Seeing photos of cub scout outings, little league games, recitals, birthday parties, vacations, and Christmas mornings I found myself longing for when my children were little.

In spite of a couple of teary eyed moments, there was a constant smile on my face and I often laughed out loud as I gazed at picture after picture.  I could not help but think to myself that once upon a time I was involved in my children’s day-to-day life, and I was also the center of their universe.  After I carefully placed the scattered photos back into the box I began to reflect on what I miss most about those days.

Tucking my children into bed, snuggling, reading and having long conversations. When they were little, I would often lay with them as they began to drift off to sleep during nap time or bedtime. I would gaze at their faces and sometimes I would trace their features with my eyes, brush my hand against their cheek and sometimes they would twitch or let out a soft sigh as they snuggled closer to me.  I was so in love. When they got a little older we might have discussions about the day or life in general and sometimes I would rub a back or pull eyebrows (my oldest son loved for me to do this – still does). I miss the intimacy of those quiet conversations. I loved reading to them and fiction stories with pictures on each page were the order of the evening when they were young and eventually became chapter books as they got a little older. I would play “good brother, bad brother” with my hands as puppets which always ended the evening with giggles.  My youngest son would suck his two middle fingers and would occasionally pull them out of his mouth and use them to point to interesting pictures in the story.  When I close my eyes I can still hear him slurping as I read stories to him at bedtime. If I was tired and wanted to get the story read quickly I would try to skip a page or two or shorten the dialogue, but my daughter always called me on it.

I miss going to bed at night knowing that all my children are safe and sound in their own beds under one roof.

All of the “firsts” – First word, first step, first day of school.  I remember all of the “firsts” with my children filled me with such joy and excitement.  The way my heart beat quicker when they each said “mum ma” for the first time. The way their little legs wobbled as they took their first steps while their faces shined with sweet smiles as they toddled into my open arms.  I will always remember when I dropped my daughter off for her first day of Kindergarten. The children did not go directly to a classroom, but assembled outside on the playground.  Parents had been instructed to not walk their children into the building.  I drove my car around to the back of the school and parked off to one side so I could see my daughter as she was escorted to the playground.  At first she stood alone for a few minutes looking so little and bewildered as she watched the other children playing.  My heart was breaking and I wanted to put my arms around her and take her back home with me.  (I still get teary eyed when I think of that moment.) About that time two little girls went running over to her and the next thing I knew she took off running with them.  All day long I thought of her and hoped she was comfortable and content. She was all smiles when I picked her up later that day.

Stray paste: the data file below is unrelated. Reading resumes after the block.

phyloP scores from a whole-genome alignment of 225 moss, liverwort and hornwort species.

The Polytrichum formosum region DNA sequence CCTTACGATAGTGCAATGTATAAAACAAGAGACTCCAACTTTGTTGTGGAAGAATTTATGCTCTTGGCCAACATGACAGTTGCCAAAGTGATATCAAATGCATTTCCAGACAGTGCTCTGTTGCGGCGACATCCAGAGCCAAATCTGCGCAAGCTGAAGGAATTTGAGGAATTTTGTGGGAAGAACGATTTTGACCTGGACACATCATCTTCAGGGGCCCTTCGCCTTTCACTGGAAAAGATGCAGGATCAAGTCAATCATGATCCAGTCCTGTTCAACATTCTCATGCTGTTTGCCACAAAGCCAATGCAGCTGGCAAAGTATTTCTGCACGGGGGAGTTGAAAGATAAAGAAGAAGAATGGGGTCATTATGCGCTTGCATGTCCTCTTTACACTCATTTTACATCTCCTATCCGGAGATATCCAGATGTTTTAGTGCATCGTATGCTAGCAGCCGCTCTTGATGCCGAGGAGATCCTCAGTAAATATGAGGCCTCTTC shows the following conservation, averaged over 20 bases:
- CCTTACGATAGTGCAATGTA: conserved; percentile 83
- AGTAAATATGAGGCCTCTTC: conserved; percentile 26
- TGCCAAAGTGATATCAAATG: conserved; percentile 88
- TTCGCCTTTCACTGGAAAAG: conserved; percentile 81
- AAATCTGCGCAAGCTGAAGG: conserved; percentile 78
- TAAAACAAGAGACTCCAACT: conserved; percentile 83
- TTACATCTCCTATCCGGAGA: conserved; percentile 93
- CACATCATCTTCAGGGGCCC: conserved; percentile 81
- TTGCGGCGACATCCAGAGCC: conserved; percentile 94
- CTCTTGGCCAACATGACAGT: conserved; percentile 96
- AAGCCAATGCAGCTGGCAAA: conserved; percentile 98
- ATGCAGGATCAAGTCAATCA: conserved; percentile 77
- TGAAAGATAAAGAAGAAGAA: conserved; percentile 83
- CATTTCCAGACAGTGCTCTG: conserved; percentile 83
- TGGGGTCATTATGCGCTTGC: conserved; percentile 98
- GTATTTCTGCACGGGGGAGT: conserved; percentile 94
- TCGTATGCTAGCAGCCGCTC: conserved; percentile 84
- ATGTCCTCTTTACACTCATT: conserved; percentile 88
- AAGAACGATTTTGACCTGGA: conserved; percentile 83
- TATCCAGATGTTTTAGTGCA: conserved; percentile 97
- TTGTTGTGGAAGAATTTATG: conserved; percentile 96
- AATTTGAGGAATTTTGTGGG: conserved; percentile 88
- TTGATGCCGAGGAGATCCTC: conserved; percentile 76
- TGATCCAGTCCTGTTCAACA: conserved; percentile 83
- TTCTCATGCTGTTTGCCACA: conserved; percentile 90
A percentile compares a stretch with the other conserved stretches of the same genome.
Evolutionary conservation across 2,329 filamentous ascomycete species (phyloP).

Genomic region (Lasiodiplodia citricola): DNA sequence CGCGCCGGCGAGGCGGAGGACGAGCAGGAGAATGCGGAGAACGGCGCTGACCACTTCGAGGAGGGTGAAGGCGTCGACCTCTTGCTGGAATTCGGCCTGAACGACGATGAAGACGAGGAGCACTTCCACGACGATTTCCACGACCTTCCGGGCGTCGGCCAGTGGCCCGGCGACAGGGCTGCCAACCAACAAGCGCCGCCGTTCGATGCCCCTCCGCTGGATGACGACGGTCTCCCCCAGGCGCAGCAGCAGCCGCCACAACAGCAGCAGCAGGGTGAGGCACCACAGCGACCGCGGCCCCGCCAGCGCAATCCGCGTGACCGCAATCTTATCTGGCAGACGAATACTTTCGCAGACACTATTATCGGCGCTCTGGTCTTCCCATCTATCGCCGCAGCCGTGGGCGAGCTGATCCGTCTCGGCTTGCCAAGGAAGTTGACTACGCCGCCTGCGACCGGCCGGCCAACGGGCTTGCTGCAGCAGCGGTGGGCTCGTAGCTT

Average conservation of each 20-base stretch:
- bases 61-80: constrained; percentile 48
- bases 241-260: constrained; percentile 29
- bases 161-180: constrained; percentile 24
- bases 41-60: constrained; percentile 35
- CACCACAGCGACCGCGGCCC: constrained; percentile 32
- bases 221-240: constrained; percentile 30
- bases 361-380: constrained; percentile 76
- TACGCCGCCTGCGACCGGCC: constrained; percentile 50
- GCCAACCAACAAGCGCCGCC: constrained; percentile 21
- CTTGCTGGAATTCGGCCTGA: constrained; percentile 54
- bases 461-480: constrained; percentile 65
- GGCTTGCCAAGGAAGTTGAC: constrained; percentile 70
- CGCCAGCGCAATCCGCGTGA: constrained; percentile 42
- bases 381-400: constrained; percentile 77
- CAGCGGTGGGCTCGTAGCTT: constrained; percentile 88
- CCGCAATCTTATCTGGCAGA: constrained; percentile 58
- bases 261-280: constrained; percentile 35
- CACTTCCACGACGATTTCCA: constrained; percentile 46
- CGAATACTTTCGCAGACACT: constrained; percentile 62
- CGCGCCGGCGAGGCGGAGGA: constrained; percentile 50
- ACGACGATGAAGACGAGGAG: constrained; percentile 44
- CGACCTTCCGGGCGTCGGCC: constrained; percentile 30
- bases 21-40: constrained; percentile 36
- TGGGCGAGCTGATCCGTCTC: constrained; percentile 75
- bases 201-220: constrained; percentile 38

I enjoy their adult “firsts”  ~ first baby, first apartment, first job…but these firsts now include other people and this is a very, very good thing, but those days when it was just us are so very special.

The noise ~ the sound of their voices ~ their presence.   I miss their laughter, the impromptu conversations, the sound of their footsteps entering the kitchen or rumbling up and down the stairs. They did not always make a joyful noise, they did their fair share of bickering, crying, and back talk.  But I do miss knowing they were in the other room watching tv, upstairs lost in their own private world of their bedrooms, in the basement playing ping pong, or outside riding bikes with neighborhood friends. I miss being able to talk to them almost anytime I wanted.  Car rides to ballgames, swim meets, tennis matches, scout meetings, and school events were opportunities to catch up or just enjoy the comfortable quiet of being together with someone you love.

I remember longing for the sound of quiet and now, some days, the silence can be deafening.  I miss the noise.

Serving pancakes in different colors or shapes for breakfast, giggles in the dark, Mother’s Day morning surprises, vacations, sweet kisses, warm hugs, wiping tears, bandaging boo boos ~ I could go on…and on…and on…and on.

And suddenly they’re grown.